3. A DebtLetter is a fast, easy, affordable way to determine your legal rights against a debt collector and to communicate to the collector that they should end their efforts to collect. We would love to help.

    Consumers have powerful legal rights against debt collectors.

    Blog Header - Debt Collector Rights

    After years of public outcry about debt collection abuse, in 1977, the U.S. Congress took action to protect Americans. They declared that there was abundant evidence of abusive, deceptive, and unfair practices by many debt collectors. They recognized that existing laws were inadequate to protect consumers. And they passed the Fair Debt Collection Practices Act. This Act, abbreviated as the FDCPA, makes illegal all kinds of bad behavior by debt collectors. It also gives consumers all kinds of legal rights against debt collectors. Since Juris helps consumers enforce their legal rights, we’ll focus on what those rights are and what steps consumers can take.

    Consumers have the right to stop a debt collector from collecting.

    Where this right comes from: Section 809(b) of the FDCPA.1

    How to enforce this right:

    1. The consumer sends a physical letter to the debt collector asking them for the name and address of the original creditor that loaned the money or performed the services.
     or
     
    1. The consumer sends a physical letter to the debt collector stating that the debt is incorrect and that they are disputing it. The consumer might do this if they don’t recognize the debt, the amount is wrong, they already paid it back, etc.
     and
     
    1. If the consumer received a written notice from the debt collector, the consumer must send their physical letter within thirty days of receiving that written notice.

    Result of enforcement: After the consumer takes these steps, the FDCPA prohibits the debt collector from trying to collect until they give the consumer information showing that the debt is valid or they get a court to order the consumer to pay the money. If the debt collector continues trying to collect before doing these things, they are likely violating the FDCPA and the consumer might be able to sue them for compensation.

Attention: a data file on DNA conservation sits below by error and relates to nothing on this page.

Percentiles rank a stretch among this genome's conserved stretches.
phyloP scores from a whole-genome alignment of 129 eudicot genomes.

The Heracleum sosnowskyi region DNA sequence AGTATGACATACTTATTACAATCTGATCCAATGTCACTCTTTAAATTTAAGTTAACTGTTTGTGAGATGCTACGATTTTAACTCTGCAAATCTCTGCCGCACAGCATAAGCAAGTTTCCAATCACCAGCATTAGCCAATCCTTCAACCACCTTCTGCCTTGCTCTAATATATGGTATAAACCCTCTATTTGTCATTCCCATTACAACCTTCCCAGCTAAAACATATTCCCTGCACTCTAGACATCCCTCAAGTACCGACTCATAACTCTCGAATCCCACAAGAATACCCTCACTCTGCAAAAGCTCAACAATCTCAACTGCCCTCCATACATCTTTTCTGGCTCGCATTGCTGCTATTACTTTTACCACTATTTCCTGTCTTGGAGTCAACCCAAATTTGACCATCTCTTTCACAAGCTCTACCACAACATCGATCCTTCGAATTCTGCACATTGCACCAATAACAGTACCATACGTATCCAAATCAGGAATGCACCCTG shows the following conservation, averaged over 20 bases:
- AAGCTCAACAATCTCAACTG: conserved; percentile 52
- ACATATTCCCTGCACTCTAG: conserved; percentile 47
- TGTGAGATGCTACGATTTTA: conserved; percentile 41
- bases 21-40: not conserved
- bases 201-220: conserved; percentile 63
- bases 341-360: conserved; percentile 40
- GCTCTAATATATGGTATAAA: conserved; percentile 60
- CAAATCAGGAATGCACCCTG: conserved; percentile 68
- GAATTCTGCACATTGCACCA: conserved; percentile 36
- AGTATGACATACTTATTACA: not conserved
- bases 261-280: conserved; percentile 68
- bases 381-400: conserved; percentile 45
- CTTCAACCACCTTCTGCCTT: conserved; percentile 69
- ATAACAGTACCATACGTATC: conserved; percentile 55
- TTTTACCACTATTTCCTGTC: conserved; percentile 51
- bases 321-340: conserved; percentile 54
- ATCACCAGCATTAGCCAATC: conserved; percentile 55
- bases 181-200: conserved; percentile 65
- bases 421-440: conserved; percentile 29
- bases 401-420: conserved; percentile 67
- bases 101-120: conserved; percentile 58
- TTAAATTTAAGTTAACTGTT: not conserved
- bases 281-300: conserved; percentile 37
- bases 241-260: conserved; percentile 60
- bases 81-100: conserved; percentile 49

Consumers have the right to stop a debt collector from contacting anyone other than the consumer’s lawyer about the debt.

    Where this right comes from: Section 804(6) and 805(a)(2) of the FDCPA.2

    How to enforce this right:

    1. The consumer must be represented by an attorney with regard to the debt.
     and
     
    1. The consumer must notify the debt collector that they are represented by an attorney with regard to the debt.
     and
     
    1. The consumer must give the debt collector the attorney’s name and address.
     and
     
    1. The consumer should tell the debt collector that they cannot contact anyone other than the attorney regarding the debt.

    Result of enforcement: After the consumer takes these steps, the FDCPA prohibits the debt collector from contacting any person other than the attorney regarding the debt. If they contact someone other than the attorney after this right has been enforced, they are violating the FDCPA and the consumer might be able to sue them for compensation.

    Consumers have the right to stop a debt collector from contacting the consumer’s place of employment.

    Where this right comes from: Section 805(a)(3) of the FDCPA.3

    How to enforce this right:

    1. The consumer’s place of employment must prohibit the consumer from receiving such communication.
     and
     
    1. The consumer must notify the debt collector that their employer prohibits such communication. Ideally, this notification would be by tracked mail so the consumer can prove it was sent, if necessary.

    Result of enforcement: After the consumer takes these steps, the FDCPA prohibits the debt collector from contacting the consumer’s place of employment. If they contact the consumer’s place of employment after this right has been enforced, they are violating the FDCPA and the consumer might be able to sue them for compensation.

    Consumers have the right to stop a debt collector from contacting them at certain places and times.

    Where this right comes from: Section 805(a)(1) of the FDCPA.4

    How to enforce this right:

    1. The consumer must notify the debt collector that being contacted at certain places and/or times is inconvenient to the consumer. Ideally, this notification would be by tracked mail so the consumer can prove it was sent, if necessary.